| January 15, 2010 | 9:00am
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Welcome to "Nothing Not New," a yearlong project in which New Times editorial operations manager Jay Bennett, a 40-year-old music fan and musician, will listen only to music released in 2010. Each Monday through Friday, he will listen to one new record (no best ofs, reissues, or concert recordings) and write about it. Why? Because in the words of his editor, Martin Cizmar, he suffers from "aesthetic atrophy," a wasting away of one's ability to embrace new and different music as one ages. Read more about this all-too-common ailment here.
Artist: Charlotte Gainsbourg
Release date: January 26, 2010
Label: Because Music/Atlantic
I picked this album to listen to today because I was curious to hear what the French actress/singer Charlotte Gainsbourg had to offer, given that a) she's probably better known as an actress, b) she's the daughter of the legendary singer Serge Gainsbourg. I remember seeing her in the mid-1990s in a film adaptation of Jane Eyre. I can't recall much else she was in until she appeared in 21 Grams, starring Naomi Watts and Sean Penn, and then in the offbeat Bob Dylan biopic I'm Not There in 2007. Anyway, she's a solid actress.
If you're not familiar with her old man's work, I recommend it. Serge Gainsbourg was generally regarded as France's greatest pop songwriter during the late 1960s and 1970s. He famously recorded a song with Jane Birkin (Charlotte's mom) called "Je t'aime . . . moi non plus," which featured some suggestive lyrics and even more suggestive noises, courtesy of Birkin. Serge also recorded music with Brigitte Bardot, including the classic single "Bonnie and Clyde." In short, his music possessed a sensual quality and he was a noted ladies man. He died in 1991 of a heart attack.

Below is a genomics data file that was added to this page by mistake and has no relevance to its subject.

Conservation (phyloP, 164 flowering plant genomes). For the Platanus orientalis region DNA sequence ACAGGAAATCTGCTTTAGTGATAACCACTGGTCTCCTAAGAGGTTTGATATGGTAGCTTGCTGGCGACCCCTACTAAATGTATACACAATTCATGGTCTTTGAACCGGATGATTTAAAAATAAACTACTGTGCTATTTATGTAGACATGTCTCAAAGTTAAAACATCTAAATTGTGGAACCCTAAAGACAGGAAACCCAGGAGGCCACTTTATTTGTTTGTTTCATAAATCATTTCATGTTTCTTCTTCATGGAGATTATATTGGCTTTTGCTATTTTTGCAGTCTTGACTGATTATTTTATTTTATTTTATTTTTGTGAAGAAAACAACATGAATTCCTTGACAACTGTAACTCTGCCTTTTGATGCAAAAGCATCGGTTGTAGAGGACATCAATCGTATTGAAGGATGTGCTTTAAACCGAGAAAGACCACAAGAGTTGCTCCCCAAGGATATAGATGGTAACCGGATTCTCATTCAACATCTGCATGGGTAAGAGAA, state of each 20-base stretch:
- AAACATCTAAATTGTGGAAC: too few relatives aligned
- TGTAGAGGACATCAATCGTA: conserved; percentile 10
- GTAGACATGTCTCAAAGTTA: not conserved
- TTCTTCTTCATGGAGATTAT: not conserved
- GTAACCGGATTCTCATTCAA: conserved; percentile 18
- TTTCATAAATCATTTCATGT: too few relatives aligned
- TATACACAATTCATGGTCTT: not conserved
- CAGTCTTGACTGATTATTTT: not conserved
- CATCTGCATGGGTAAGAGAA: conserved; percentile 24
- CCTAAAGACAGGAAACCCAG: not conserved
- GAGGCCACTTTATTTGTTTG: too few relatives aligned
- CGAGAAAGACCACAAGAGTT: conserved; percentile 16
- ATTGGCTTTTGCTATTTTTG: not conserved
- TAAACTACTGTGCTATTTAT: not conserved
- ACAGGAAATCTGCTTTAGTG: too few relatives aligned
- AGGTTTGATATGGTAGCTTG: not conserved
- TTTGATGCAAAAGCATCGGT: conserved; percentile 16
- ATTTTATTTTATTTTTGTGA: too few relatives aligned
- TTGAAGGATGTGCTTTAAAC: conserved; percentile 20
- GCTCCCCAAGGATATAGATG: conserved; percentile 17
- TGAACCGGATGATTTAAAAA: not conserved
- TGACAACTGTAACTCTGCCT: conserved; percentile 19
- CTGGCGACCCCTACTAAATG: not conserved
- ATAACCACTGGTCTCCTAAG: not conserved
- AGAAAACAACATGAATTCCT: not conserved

His daughter's new record (produced by Beck, by the way) is all over the map stylistically (so was her dad's music) but is not without its strengths and, all in all, is quite listenable. Gainsbourg isn't the strongest of singers, but throughout IRM, she evokes an urbane, late-night mood with her delicate, breathy vocals, singing lyrics in both English and French. The best part about this record may be the use of a few expertly placed, hauntingly perfect string arrangements. Very cool touch.
She's clearly influenced by her father on songs like "In the End" and "Time of the Assasins" (probably the most outright mainstream song here). I also hear T.Rex ("Dandelion"), The Kinks ("Heaven Can Wait"), and even early Le Tigre ("Greenwich Mean Time"). And, of course, Beck's fingerprints all over this record. If you like Beck, there's a decent chance you'll find some stuff here that you like.
Best song: "Le Chat Du Café Des Artistes" (love those James Bond-esque strings) and "Vanities" (more great strings)
Worst song: "Voyage," though Vampire Weekend fans will love it.
Deja Vu: Paris
I'd rather listen to: Luna's Penthouse
The "Nothing Not New" Archives
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